Monday, August 4, 2008

The tough stuff

Stephen Dubner today grapples with how we tell our kids about bad stuff that is or might happen. Do you tell them the truth or shield them until they are "old enough"? And when are they old enough anyway? Dubner provides useful links to studies and advice about this.

His motivating example was what was happening in Zimbabwe. It reminded me of a conversation with my 9 year old daughter. She came home from school the other day and said, "What are we going to do about Mugabe?" Clearly they had discussed the situation there and she was of the view that he had to go. I responded that I didn't know and this is a difficult situation. She countered, "well, he could be killed. After all, if someone did that they could get away with it because he was the person who set the laws."

A longer discussion about the notion that assassination, murder and what stops it from happening (answer: it shouldn't be just the law) ensued. But it was clear to me how complex this issue was and that it was fundamental to moral development and not just in terms of coping with bad stuff happening in the world. Almost all bits of literature that deals with war and is at the level of a 9 year old is unambiguous on this point. From Star Wars to Harry Potter, it is OK to go after evil people. Her level of comfort with that concept shouldn't be a surprise even if our reaction is not to like to hear it coming from someone so young.

But there is more to this than just dealing with bad events around the world. The harder stuff for a parent is dealing with grief and problems closer to home. In our family, someone close is sick (and worryingly so). This has engendered explicit discussions about death and our approach has been to be very open so that feelings can be discussed and the children can work through it all while at the same time hoping that these things do not happen. The complex thing is dealing with uncertainty. In these matters, adults are really bad at it so how to you help children through?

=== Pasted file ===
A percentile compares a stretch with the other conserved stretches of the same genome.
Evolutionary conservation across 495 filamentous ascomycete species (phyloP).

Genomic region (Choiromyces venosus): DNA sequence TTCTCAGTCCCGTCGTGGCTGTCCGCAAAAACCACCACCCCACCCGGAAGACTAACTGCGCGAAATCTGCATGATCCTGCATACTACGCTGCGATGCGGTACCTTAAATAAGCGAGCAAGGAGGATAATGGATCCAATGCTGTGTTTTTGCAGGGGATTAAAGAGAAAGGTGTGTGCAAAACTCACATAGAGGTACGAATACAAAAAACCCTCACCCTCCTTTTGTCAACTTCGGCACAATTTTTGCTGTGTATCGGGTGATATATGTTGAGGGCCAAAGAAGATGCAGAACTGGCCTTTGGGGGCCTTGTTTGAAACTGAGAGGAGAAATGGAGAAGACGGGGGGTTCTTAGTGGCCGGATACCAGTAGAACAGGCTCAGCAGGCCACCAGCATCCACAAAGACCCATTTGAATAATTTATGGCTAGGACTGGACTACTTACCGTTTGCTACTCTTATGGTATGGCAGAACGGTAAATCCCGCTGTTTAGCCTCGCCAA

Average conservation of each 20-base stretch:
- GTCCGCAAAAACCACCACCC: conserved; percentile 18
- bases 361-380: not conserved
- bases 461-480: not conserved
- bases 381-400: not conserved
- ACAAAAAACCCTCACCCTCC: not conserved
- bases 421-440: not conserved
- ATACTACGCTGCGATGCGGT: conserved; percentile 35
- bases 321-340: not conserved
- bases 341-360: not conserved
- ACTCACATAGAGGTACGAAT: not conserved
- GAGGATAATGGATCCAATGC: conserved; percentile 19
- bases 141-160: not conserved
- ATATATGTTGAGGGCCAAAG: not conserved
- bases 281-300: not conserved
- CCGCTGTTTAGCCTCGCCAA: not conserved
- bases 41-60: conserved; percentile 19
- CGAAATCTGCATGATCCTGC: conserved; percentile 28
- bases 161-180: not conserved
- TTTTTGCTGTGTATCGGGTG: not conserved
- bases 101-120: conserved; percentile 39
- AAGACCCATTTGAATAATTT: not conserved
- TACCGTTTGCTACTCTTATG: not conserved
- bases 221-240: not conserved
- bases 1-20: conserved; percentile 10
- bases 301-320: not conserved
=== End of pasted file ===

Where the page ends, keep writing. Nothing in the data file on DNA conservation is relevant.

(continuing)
Our problem is that while we have adopted the expert line on such matters and have been happy to talk about this, when they are around others, if the topic comes up, it is quickly and obviously squashed. Our 7 year old, in particular, wants to discuss these things with as many adults as possible. But instead, he is greeted with denial of the possibility or "you shouldn't talk about that" or what have you. Of course, this is just part of the difficult situation and is, in many ways understandable. However, it is hard to run textbook grief handling tactics when everyone around you isn't on board. I fear it has left him less comforted and more confused. But then again, what else should you be?